As part of my job as a small town reporter, I was doing a “day in the life” series. One of my first was the veterinarian that treats my cat.
While I was there, a phone call came in. A lady who had been treating her cat with Hartz for several months had given her the monthly dose. The cat had become disoriented, dizzy, and her pupils were dialated. I don’t recall if there were seizures involved, but the woman was frantic.
The vet immediatly told her to wash the cat, before doing anything else. And then they brought her in for treatment. The poor cat supposedly had beautiful blue eyes, but I couldn’t see them because her pupils were so large the iris was gone. She bumped into the sides of her cage, and generally looked confused and uncomfortable. Because the vet gave her an insecticide antidote quickly enough, the cat was saved.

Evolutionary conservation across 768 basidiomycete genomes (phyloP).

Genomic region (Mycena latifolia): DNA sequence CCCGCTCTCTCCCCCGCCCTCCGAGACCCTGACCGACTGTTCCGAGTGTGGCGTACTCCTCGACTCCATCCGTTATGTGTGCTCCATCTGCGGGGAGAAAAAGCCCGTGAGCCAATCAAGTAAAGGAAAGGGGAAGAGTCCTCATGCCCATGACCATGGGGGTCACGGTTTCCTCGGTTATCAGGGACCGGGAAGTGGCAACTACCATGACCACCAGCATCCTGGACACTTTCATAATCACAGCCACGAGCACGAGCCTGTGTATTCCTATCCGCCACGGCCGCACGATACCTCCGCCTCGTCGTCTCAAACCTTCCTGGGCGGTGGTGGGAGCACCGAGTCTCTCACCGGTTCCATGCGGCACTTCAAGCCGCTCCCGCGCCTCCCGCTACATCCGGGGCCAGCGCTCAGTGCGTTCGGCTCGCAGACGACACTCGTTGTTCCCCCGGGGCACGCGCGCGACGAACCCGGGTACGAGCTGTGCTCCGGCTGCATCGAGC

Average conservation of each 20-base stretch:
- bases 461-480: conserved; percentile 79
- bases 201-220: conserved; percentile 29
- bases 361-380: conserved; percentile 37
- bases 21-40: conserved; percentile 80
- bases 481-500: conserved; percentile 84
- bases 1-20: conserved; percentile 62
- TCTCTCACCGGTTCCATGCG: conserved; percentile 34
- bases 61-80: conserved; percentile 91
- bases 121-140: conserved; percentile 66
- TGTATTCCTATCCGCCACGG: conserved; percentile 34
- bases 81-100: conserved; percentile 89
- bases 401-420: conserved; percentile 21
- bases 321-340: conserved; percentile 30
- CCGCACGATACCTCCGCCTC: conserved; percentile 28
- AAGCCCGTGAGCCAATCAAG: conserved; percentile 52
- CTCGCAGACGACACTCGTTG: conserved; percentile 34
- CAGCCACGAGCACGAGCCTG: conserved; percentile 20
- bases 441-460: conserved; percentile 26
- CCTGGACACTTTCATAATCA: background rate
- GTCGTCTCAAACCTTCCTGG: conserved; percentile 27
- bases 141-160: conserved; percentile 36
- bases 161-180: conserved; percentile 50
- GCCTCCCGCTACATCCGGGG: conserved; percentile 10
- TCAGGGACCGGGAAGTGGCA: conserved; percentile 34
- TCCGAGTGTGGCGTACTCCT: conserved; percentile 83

But the vet told me the numbers of cats that were brought in after being poisoned by Hartz. I couldn’t beleive it, especially when she said that quite a few of them don’t survive because they aren’t brought in quickly enough.
Veterinarians are very knowledgable, and now before I use any product on my cat I ask if it’s safe or just buy it directly from her.